Wednesday, November 7, 2012

What are Interfaces in Object-Oriented Programming (OOP)?

Interfaces in the Real World

Before we dive into OOP, let's think about interfaces in the real world.

This is an interface:

Light Switch

This is also an interface:

Manual Transmission

And, so is this:

Door Knob with Keyhole

These are all interfaces that allow me, an external consumer, to interact with the system behind it.

  • The light switch is the interface that allows me to turn a light on or off.
  • The gear shift in my car is the interface that allows me to interact with the transmission. (Yes, I’m a manual transmission guy!)
  • The keyhole is my interface to the locking system of my door. It's what I interact with in order to lock or unlock my door.

It's important to notice that, in all three of these cases, I didn't have to open anything up in order to accomplish my goal. For example, I didn't have to unscrew the door knob off of the door and poke around inside in order to activate the lock. Instead, I just use the interface – the keyhole.

Back to Programming

In each example above, the object has two sides to it.

  1. The part that I interact with – e.g., the light switch
  2. The part that does what I'm trying to accomplish – e.g., the mechanics of completing or breaking the electrical circuit.
Sketch of stick figure, light switch, and electric stuff.

Likewise, classes that you write have two sides to them.

  1. The part that calling code can interact with – the interface
  2. The part that does what that calling code is trying to accomplish – the implementation
Sketch of stick figure, light switch, and electric stuff, depicting client code, interface, and implementation.

Broadly speaking, an interface consists of any methods and variables that can be accessed outside of the class itself. Using a rather naïve understanding of electrical engineering, let's take a look at some C# code that models the light switch, and see what's part of the interface and what's part of the implementation:

Although the class file itself includes both the private and public methods and variables, it's critically important to mentally make the distinction between the external interface and the internal implementation.

Personally, I've got only a rough idea about locking mechanisms in a door knob. But I know how to put a key in and lock or unlock the door. Likewise, any code that uses your class shouldn't have to know the details of how your class does what it does. It just needs to know what methods to call to get the job done.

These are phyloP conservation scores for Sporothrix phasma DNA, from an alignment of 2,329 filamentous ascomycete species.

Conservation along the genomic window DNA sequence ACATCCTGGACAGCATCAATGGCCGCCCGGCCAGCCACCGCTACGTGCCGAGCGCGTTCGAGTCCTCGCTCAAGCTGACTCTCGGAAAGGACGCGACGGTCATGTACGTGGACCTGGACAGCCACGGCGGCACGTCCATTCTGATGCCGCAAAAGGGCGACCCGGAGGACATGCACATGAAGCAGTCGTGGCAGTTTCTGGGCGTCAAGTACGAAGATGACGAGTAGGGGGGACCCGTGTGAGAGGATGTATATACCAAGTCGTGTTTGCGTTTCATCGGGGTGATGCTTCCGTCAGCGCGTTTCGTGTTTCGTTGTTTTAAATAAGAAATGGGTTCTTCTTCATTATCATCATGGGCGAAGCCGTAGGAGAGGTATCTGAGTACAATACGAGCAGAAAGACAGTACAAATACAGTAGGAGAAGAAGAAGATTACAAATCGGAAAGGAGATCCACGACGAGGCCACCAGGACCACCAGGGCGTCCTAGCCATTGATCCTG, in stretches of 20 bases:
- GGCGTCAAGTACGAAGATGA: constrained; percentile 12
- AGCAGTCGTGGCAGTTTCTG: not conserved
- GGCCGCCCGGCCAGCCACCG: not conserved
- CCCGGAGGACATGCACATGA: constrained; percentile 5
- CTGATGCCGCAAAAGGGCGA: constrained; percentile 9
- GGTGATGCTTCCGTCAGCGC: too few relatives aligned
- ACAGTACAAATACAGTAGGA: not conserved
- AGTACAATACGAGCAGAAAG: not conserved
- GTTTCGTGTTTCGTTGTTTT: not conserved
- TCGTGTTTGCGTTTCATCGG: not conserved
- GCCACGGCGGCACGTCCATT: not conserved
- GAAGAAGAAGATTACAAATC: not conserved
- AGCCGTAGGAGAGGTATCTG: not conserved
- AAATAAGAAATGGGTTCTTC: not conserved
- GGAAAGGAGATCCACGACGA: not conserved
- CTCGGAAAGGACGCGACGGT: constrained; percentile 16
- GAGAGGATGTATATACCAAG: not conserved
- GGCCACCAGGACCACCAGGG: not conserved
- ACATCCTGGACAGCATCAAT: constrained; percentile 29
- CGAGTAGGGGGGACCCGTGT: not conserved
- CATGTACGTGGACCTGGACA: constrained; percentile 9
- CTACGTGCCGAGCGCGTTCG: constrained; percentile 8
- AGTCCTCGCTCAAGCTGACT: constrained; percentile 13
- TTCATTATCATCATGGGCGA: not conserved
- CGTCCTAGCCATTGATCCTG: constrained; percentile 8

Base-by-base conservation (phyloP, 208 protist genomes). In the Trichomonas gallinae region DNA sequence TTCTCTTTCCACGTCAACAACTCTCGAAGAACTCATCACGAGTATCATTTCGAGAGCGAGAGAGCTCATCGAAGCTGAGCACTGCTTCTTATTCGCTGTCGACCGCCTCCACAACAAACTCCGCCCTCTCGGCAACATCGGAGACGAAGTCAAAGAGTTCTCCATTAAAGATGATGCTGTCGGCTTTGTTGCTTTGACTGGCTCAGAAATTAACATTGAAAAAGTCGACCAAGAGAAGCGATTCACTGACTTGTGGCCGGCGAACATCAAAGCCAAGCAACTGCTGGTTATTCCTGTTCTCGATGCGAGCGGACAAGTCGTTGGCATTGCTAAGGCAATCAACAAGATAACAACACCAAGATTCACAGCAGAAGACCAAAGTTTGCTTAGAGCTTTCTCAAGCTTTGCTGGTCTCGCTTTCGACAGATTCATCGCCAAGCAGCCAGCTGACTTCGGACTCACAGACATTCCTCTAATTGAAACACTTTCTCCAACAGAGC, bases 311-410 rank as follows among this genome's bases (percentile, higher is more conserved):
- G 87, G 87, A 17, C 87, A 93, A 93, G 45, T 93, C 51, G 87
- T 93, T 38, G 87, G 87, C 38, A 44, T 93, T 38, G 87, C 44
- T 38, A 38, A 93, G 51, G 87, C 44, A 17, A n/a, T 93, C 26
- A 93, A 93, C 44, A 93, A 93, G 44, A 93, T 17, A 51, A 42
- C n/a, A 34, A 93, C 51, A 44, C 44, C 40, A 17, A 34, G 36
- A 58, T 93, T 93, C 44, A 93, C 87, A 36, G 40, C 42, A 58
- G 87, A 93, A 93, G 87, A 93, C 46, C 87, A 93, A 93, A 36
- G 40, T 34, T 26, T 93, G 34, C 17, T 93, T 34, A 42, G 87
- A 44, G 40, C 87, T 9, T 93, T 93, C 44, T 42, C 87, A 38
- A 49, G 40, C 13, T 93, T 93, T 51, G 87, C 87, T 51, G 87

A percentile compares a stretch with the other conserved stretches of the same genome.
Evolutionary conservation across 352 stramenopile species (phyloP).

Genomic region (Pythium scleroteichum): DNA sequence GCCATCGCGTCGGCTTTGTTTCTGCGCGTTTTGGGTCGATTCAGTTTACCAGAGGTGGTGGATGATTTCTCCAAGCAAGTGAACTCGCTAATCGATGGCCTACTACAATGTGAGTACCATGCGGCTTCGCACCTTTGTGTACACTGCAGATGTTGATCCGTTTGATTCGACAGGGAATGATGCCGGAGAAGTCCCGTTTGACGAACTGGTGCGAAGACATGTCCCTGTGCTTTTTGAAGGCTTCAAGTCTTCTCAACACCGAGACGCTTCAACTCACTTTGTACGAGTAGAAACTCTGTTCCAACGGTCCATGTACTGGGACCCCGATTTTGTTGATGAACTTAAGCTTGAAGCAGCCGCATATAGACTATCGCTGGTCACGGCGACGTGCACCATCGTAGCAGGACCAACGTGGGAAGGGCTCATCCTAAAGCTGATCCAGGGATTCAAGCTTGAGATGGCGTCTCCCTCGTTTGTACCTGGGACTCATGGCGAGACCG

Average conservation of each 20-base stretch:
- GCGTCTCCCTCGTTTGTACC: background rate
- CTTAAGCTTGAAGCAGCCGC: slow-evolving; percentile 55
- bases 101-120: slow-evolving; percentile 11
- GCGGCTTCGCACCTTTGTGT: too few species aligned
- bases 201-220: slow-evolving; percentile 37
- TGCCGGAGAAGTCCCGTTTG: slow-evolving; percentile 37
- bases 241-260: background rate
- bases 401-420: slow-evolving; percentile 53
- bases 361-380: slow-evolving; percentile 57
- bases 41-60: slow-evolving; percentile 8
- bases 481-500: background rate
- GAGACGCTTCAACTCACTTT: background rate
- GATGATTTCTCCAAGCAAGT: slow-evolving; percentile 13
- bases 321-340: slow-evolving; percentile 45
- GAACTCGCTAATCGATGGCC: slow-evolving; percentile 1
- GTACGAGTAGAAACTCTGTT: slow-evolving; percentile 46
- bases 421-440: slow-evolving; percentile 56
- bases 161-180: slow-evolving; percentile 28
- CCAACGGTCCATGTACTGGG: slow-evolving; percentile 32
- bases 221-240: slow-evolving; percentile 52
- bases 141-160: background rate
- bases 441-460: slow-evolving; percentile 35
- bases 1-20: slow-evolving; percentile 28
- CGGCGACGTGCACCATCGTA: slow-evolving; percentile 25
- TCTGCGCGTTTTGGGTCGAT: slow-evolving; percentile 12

Interface Types

Languages like Java and C# formalize the notion of an interface by giving it a type of its own. (To distinguish between the broad definition above, and the type, which we're discussing here, I'll use lower-cased interface for the definition above, and upper-cased Interface for the formal type.)

An Interface looks similar to a class, but contains only the public parts. Here's an example of an Interface for our LightSwitch class above:

As you can see, this declares the interface of the switch, without any information about how it does what it does. It includes the two methods that the calling code needs to know in order to use it, but the methods have no body to them. That's because we're leaving the body's definition to the implementing class!

Now, our LightSwitch class just needs to declare that it implements that Interface, like so:

Now, it's polymorphin time! When you instantiate the class, you can assign it to a variable declared as an ISwitch (an Interface type) rather than LightSwitch (a class type):

So an interface is...

  1. the publicly exposed part of a class, which might or might not be formally declared
  2. a feature of some object-oriented languages that declares certain exposed parts of a class

In an upcoming post, I'll take a look at why you might choose to use an Interface type, and why you might not.

(Photos in this post are brought to you courtesy of my wonderful wife!)

No comments:

Post a Comment

Profile Picture
Dave Leeds
My Hobbies:
  • Programming
  • Cartooning
  • Music Writing
Full Profile